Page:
A former Minister for Power in the Republic of Ghana, Dr Kwabena Donkor has welcomed the government’s decision to probe the termination of the GPGC Emergency Power Agreement which has caused the West African nation a US$170 million judgment debt.
In 2015, Dr Kwabena Donkor, on behalf of the Government of Ghana, signed a five-year Emergency Power Agreement with Ghana Power Generation Company (GPGC) to produce 107MW of electricity.
Per the details of the agreement, Ghana was to provide a site for the plant, fuel for the plant and water which would require the construction of pipelines to the nearest Ghana Water Company Limited’s pipeline for the supply of clean water and sea water for cooling.
Unfortunately, the company could not meet the construction date.
Then upon assumption of office, the current administration reconstituted a committee, which was set up by the previous administration, to look into all the power purchase agreements it had signed.
The committee recommended that PPA of ASG, Chrispod Hydro Power Ltd and GPGC should be terminated because they had not reached financial close.
For their compensation, the committee proposed that ASG should be paid US$17 million for early termination while Chrispod Hydro Power Ltd and GPGC were to be given US$22 million and US$18 million respectively.
Cabinet accepted the recommendations and the three PPAs were terminated.
The Government of Ghana would have paid US$178,404,914.68 on capacity charges alone for a period of four years if GPGC had constructed their plant.
The decision did not settle well with GPGC, which filed a case at the International Court of Arbitration in London and subsequently won the case against the Government of Ghana.
But speaking on Accra-based Joy FM, Dr Donkor said he was ready to face the investigative bodies over the contract he signed on behalf of the Government of Ghana.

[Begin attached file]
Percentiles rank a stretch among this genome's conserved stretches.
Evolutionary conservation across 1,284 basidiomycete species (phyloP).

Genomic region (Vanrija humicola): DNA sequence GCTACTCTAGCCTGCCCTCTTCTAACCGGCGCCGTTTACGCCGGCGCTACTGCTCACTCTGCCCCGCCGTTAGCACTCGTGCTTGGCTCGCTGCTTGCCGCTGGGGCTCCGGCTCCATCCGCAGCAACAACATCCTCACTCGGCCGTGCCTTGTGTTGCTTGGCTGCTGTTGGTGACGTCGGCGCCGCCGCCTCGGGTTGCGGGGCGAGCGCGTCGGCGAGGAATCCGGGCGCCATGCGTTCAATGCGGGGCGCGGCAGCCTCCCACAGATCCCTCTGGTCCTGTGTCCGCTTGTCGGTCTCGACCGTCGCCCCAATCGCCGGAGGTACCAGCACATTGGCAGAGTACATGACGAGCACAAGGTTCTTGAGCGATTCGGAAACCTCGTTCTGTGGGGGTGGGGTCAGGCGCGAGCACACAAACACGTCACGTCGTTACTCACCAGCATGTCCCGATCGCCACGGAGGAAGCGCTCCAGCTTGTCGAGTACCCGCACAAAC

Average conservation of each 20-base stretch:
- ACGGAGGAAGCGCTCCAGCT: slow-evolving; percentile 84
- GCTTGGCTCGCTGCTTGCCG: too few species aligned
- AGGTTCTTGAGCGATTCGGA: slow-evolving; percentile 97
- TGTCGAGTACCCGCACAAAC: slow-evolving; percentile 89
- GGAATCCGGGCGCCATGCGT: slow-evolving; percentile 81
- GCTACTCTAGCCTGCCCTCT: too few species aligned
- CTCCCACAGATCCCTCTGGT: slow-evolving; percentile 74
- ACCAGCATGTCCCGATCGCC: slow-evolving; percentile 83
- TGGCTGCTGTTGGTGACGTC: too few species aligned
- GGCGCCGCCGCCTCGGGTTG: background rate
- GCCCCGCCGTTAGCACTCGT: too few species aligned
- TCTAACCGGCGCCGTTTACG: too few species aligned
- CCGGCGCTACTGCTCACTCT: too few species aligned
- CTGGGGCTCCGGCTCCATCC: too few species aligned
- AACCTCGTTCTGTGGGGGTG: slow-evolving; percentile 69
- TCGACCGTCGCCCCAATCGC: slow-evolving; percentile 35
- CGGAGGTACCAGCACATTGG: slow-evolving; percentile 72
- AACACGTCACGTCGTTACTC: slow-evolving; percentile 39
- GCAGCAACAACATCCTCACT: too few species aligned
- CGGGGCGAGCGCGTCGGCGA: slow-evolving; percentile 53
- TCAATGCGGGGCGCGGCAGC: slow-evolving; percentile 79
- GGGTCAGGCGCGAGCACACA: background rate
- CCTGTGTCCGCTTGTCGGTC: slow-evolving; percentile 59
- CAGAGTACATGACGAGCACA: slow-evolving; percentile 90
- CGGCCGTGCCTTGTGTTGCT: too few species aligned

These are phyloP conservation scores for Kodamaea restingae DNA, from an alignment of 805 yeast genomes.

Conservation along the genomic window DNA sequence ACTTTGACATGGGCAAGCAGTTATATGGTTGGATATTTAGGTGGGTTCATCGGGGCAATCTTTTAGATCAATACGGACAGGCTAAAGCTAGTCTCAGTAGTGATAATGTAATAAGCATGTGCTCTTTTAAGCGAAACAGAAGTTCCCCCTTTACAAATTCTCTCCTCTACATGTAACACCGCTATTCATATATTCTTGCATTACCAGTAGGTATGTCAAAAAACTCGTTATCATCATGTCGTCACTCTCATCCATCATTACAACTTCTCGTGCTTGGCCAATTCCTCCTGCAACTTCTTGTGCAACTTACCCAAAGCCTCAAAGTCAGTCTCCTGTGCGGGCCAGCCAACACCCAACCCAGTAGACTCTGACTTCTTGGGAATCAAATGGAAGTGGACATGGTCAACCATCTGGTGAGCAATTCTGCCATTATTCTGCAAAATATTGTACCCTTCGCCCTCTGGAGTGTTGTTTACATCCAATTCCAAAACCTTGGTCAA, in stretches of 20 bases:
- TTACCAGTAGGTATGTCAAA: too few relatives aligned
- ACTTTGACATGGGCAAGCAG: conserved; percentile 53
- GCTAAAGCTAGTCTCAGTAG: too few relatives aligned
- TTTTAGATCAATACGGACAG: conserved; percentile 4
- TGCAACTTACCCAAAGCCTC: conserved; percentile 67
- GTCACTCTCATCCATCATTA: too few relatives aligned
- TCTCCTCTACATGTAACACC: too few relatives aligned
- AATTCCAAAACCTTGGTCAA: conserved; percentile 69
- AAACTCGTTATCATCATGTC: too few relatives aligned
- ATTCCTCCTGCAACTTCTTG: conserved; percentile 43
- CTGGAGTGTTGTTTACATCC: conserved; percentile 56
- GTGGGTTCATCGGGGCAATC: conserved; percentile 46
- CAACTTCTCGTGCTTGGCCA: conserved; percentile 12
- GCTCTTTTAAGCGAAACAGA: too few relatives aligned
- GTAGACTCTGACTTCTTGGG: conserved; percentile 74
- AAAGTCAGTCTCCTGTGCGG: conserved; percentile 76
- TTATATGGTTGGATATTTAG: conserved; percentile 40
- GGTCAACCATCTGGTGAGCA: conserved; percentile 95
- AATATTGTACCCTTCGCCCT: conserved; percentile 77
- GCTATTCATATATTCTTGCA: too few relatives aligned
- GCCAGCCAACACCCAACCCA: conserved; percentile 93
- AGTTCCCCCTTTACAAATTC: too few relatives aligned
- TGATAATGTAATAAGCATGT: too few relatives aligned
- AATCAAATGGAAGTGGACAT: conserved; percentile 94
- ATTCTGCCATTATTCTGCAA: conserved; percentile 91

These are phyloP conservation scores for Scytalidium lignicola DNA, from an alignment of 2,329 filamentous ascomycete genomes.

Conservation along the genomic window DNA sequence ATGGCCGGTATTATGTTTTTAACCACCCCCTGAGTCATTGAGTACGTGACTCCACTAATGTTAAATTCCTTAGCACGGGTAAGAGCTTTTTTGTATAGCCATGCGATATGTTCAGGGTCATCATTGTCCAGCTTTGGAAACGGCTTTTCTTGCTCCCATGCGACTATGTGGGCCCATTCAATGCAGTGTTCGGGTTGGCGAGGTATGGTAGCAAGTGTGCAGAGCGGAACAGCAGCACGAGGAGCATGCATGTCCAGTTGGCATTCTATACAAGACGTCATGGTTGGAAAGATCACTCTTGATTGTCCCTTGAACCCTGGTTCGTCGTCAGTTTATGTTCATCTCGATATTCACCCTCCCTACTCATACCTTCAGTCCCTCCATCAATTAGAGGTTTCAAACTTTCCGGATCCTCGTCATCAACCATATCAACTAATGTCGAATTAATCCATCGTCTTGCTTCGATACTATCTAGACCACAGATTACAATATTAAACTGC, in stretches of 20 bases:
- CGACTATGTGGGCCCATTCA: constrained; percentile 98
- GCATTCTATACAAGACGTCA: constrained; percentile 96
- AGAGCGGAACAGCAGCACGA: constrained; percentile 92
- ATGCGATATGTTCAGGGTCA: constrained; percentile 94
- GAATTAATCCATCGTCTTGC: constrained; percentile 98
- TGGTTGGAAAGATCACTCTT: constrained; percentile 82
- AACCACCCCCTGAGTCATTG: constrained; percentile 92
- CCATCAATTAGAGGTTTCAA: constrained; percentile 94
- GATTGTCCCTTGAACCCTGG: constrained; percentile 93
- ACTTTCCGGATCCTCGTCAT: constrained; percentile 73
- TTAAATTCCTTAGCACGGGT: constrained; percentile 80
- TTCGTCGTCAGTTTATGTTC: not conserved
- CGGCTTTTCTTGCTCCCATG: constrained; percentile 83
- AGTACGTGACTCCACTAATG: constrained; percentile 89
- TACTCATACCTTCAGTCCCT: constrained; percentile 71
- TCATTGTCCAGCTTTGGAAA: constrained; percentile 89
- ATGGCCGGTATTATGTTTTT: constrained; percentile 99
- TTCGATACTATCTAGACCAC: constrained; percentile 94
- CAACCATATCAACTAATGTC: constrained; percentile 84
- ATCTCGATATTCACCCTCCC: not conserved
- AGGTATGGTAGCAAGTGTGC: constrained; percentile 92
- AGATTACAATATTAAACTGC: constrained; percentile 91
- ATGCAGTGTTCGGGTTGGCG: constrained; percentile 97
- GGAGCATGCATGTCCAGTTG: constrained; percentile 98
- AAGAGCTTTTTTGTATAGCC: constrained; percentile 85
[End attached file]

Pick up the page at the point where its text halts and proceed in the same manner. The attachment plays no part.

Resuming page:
“I am a law-abiding Ghanaian. If the CID says they want to investigate something, what do I have to hide?” he quizzed.
He further stated that “I will go to the CID. This is not the first time I have been called to the CID.”
Dr Donkor also questioned the basis under which the agreement was cancelled by the government.
“First of all, when I saw a couple of the termination letter, the basis of termination, the operating phrase was that they had not obtained an energy commission licence. In the agreement, government was obliged to assist them to obtain all licences and permits so if we have that obligation on our path, we don’t turn round and use that as an excuse or a reason to terminate.”
According to him, the Attorney General is hunting for a scapegoat for what he sees as wrongful termination of the contract.
“Other than that, we don’t expect the Attorney General to sit on radio threatening and intimidating. You don’t expect that,” he told Winston Amoah, the host.
He wanted the government to reassess the issue and address concerns raised by the court in London.
The former Minister added that since the recent development ensued, “nobody even asked me for a second that what was the basis for the agreement, why did you sign this or what informed this agreement. Nobody.”